Rotten Tomatoes & Qualitative Analysis

Greetings Benjamin Philanthropists,

You have spent the last week crunching numbers and looking at different charity’s spending ratios.

As Alec wrote in his blog:

“The 990 for The Center for Family Services of Palm Beach County revealed that the organization was financially stable and devoting funds to the right programs. The program ratio for the organization was 90.7% meaning that over 9o% of total expenses were allocated to programs by the organization. The management ratio was 4.6%, and the fundraising ratio was 4.2%.” 

This week, we turn our attention to the other side of the coin: QUALITATIVE analysis. In one sense, the definition of qualitative is simply that which is uncountable. So we look at an organization’s markers of quality rather than simply number of dollars raised or programs launched or people fed.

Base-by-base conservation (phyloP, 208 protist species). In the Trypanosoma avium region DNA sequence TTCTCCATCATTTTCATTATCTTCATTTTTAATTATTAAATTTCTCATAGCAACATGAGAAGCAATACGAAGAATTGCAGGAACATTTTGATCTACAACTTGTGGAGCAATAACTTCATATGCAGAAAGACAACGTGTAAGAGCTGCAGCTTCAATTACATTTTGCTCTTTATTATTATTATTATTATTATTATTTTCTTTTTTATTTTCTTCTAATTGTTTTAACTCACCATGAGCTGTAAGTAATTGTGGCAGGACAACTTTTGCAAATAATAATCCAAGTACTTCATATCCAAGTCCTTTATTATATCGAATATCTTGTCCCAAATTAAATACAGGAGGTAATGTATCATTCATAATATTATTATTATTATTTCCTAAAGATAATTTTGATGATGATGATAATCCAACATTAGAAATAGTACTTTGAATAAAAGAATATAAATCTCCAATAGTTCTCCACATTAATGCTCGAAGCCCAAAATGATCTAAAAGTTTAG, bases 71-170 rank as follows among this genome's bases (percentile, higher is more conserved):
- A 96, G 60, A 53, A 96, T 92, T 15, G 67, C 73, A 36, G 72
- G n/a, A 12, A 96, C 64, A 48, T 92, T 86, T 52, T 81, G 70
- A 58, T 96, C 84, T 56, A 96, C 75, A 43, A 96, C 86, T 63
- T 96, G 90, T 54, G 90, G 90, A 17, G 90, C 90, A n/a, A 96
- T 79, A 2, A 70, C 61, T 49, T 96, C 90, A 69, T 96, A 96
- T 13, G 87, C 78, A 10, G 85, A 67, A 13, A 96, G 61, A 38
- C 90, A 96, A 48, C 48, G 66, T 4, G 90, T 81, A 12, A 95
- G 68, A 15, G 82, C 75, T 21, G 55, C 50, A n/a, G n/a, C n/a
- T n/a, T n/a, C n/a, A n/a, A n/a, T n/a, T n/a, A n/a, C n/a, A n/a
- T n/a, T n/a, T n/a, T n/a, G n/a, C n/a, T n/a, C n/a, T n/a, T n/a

So what does this have to do with Rotten Tomatoes, a website that gathers reviews from professional critics and average moviegoers?

rotten-tomatoesWell, for one thing, this is an example of a powerful rating system that is entirely qualitative…you don’t read movie critics citing the number of cast members in a movie or number of costume changes to defend their recommendations. Sometimes they mention a film’s budget, but it’s easy to think of indie and blockbuster movies that received critical acclaim.

In his blog, Tactical Philanthropy, Sean Stannard-Stockton wonders why we don’t create a similar platform for charities: “So enough with administrative expense ratios. Enough with the focus on the salary of charity officials. I want to know which nonprofits are any good and I don’t think there’s any number you can show me that will answer that question.”

What is the experience of volunteers? What about populations served by a charity, how do they feel about the assistance they are getting? A qualitative platform that could integrate the voices of staff, beneficiaries, volunteers, donors and board members would provide a much needed supplement to the Form 990.

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